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Life Is What We Make It.
What are good and evil,
truth and falsehood,
love and hate,
valor and cowardice?
What is human destiny,
the purpose of man’s existence,
the good and the full life?
In vain do we seek life’s meaning in the chance event
or in the iron law of cause and effect.
Neither our successes nor our failures,
neither our possessions
nor our losses
determine life’s trend.
Life’s secret resides in the freedom of the spirit,
which bends all vicissitudes
to its purpose of creating souls,
of striking sparks of divinity
out of the flint of hard circumstance.
Life’s truth is in the power of choice and decision,
entrusted to man to fashion a world of beauty and goodness.
Good is that which enhances
for all alike
the worth of human life.
Good is that which challenges
whatever robs life of its meaning
for the weakest and the humblest in God’s Kingdom.
Such good is unchanging and valid
at all times and in all places.
Its source is in God,
the Source of all being.
Its call and compulsion
derive from the inexhaustible Spring of all life.
This faith in life’s goodness is not
the complacency of the self-contented,
of him who finds the world good,
because he prospers in all he does.
True faith does not avert its eyes
from the want and the misery that mar man’s world.
It does not stop its ears
to shut out the lament of those whose bodies
are twisted with pain,
or the piercing cry of those whose minds
are stricken with terror of death.
יְמֵי־שְׁנוֹתֵינוּ בָהֶם שִׁבְעִים שָׁנָה
וְאִם בִּגְבוּרֹת שְׁמוֹנִים שָׁנָה
וְרׇהְבָּם עָמָל וָאָוֶן כִּי־גָז חִישׁ וַנָּעֻפָה׃ (תהלים צ:י)
Faint is the voice that bears gladsome tidings,
small the measure of happiness in the world.
‘The length of our life is seventy years,
perchance through strength eighty years;
yet their span is but travail and vanity.’ (Psalms 90:10)
Our sacred writings unfold a tale of sighs and tears,
of sorrow and affliction,
of unending strife and anguish of soul.
They vibrate with indignant wrath
at men’s baseness and depravity.
They denounce men’s lust
for the power to enslave their fellows.
They cover with contempt
the mean and groveling ambitions
of heartless self-seekers.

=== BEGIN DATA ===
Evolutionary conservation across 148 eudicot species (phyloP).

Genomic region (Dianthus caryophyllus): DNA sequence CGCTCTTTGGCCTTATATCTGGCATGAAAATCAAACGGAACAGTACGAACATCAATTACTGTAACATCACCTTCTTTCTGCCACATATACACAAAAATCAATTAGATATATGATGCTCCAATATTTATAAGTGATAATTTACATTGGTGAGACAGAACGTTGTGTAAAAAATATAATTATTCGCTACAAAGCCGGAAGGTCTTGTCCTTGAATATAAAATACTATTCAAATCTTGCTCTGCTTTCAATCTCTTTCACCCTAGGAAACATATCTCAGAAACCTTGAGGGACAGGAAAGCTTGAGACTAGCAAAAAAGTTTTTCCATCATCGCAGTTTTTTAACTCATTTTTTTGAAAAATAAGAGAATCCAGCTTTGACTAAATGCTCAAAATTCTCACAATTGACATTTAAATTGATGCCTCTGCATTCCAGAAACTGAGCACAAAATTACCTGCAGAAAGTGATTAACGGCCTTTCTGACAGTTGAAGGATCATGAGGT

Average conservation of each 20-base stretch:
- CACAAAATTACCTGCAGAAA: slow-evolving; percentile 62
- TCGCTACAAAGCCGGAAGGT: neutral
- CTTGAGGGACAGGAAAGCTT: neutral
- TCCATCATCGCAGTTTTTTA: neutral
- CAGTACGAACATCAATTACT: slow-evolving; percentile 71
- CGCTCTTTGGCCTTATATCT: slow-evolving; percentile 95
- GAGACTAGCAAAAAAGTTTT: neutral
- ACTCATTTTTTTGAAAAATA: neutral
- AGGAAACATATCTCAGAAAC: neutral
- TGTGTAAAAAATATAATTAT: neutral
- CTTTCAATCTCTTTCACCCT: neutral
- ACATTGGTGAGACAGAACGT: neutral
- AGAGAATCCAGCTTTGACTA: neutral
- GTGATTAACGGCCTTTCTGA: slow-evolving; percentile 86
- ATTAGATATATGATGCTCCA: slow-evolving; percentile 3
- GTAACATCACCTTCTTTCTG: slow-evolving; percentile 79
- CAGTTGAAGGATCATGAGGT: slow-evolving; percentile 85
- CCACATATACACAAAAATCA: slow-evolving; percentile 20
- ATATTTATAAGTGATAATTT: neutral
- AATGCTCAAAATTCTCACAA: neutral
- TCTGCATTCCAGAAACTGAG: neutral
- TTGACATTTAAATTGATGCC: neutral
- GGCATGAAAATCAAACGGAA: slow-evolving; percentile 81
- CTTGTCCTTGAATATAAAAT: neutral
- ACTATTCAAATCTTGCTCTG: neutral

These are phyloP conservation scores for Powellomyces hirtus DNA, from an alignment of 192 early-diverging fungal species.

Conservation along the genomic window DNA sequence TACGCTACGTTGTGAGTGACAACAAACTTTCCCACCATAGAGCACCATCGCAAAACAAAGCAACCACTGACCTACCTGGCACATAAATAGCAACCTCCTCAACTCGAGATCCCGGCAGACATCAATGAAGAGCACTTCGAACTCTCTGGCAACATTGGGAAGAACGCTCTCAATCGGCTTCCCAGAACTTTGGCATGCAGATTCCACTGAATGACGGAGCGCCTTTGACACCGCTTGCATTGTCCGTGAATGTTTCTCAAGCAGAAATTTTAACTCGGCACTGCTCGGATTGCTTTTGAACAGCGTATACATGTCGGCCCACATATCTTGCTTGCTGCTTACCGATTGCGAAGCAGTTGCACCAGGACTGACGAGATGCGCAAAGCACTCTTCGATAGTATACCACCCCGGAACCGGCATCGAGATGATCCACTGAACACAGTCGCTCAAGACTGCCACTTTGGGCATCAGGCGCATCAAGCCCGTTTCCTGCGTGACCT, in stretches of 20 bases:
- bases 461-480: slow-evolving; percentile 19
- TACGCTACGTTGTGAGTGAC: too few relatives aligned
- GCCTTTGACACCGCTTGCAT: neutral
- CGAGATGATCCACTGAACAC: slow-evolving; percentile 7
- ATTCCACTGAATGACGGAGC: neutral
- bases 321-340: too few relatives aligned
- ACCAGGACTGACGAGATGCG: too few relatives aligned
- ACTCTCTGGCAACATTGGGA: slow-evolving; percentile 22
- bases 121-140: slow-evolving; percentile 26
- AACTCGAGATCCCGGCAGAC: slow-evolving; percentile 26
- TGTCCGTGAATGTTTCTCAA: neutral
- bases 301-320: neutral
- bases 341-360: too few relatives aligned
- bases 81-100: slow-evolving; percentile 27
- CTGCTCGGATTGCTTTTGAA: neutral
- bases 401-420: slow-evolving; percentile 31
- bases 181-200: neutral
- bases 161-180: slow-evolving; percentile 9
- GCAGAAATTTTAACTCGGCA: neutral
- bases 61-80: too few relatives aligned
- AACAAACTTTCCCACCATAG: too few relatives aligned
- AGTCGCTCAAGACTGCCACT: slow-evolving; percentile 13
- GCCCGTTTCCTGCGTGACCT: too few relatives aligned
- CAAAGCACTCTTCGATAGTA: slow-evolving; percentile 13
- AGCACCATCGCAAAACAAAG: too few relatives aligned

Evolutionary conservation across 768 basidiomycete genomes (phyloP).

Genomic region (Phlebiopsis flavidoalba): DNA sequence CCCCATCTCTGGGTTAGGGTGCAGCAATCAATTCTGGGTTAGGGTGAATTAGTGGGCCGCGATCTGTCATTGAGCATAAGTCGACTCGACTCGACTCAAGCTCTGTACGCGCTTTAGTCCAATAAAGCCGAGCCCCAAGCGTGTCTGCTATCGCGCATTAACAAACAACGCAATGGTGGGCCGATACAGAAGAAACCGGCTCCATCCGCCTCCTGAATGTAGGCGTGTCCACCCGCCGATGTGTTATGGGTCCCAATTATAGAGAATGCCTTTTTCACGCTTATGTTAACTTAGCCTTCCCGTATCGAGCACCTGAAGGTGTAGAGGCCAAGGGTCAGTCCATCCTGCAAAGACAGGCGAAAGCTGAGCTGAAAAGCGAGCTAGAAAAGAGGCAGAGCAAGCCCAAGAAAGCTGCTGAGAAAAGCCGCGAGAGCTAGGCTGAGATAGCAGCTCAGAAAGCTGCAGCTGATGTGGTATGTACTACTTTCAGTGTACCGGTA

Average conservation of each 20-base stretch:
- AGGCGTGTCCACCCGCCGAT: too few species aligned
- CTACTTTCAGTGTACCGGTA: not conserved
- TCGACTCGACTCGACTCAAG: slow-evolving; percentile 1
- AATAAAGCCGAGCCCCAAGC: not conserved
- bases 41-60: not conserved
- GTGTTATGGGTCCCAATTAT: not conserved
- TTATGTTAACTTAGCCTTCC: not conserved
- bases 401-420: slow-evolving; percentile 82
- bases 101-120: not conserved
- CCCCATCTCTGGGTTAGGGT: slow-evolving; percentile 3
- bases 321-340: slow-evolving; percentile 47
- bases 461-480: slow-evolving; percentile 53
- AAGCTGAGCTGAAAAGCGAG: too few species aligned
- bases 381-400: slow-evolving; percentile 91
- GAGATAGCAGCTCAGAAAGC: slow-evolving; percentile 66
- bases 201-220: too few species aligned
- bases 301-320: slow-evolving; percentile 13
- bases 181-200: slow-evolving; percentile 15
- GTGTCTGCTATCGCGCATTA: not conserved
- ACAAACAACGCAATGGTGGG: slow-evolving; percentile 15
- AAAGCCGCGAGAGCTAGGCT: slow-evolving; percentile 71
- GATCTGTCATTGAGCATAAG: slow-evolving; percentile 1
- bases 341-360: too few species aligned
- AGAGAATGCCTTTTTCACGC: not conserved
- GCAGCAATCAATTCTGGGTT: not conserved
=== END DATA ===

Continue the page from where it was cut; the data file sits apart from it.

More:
Despite that, Israel’s faith refuses to pronounce
the life of man beyond the reach of hope and betterment.
That faith gives us no rest;
it ferrets us out of every refuge
from the raw realities of life.
It bids us share with God in the work of creation.
It commands us
to bring forth the best that resides in all things,
both good and evil.
קוֹל קוֹרֵא בַּמִּדְבָּר פַּנּוּ דֶּרֶךְ יְהֹוָה
יַשְּׁרוּ בָּעֲרָבָה מְסִלָּה לֵאלֹהֵינוּ׃ (ישעיה מ:ג)
This is true religion’s call to repentance and redemption:
‘Prepare ye a way for YHVH,
a path in the desert for our elo’ah.” (Isaiah 40:3)
This is a prayer-poem by Rabbi Mordecai Kaplan based on the writings of Rabbi Leo Baeck, as published in the Sabbath Prayer Book (Jewish Reconstructionist Foundation 1945), p.426-7. Dr. Mel Scult writes:
In the early forties, Kaplan working on his 1945 prayer book, fashioned a poem based on the writings of Rabbi Leo Baeck the famous Reform rabbi of German Jewry. The poem based on Baeck in an altered version found its way into the prayer book as “Life is What We Make It.” Here are the concluding lines from the 1942 version: “For true religion is the will to life abundant, the will to face the world and change it, the will to face men and transform them, the will to bring forth the best out of the worst. This is true religion’s call to repentance and redemption. “Prepare ye a way for the Lord, a path in the wilderness for our God [Isaiah 40:3].” found in the Kaplan diary August 23, 1942 , and Communings of the Spirit, ed. Mel Scult, vol 3 page 105-106, and in the Kaplan 1945 prayerbook page 426.
“Life Is What We Make It, a prayer-poem based on the writings of Rabbi Leo Baeck by Rabbi Mordecai Kaplan (1945)” is shared through the Open Siddur Project with a Creative Commons Attribution-ShareAlike 4.0 International copyleft license.
Works of related interest:
The Pious Man, a prayer-poem by Mordecai Kaplan adapted from the essay “An Analysis of Piety” by Abraham Joshua Heschel (1942)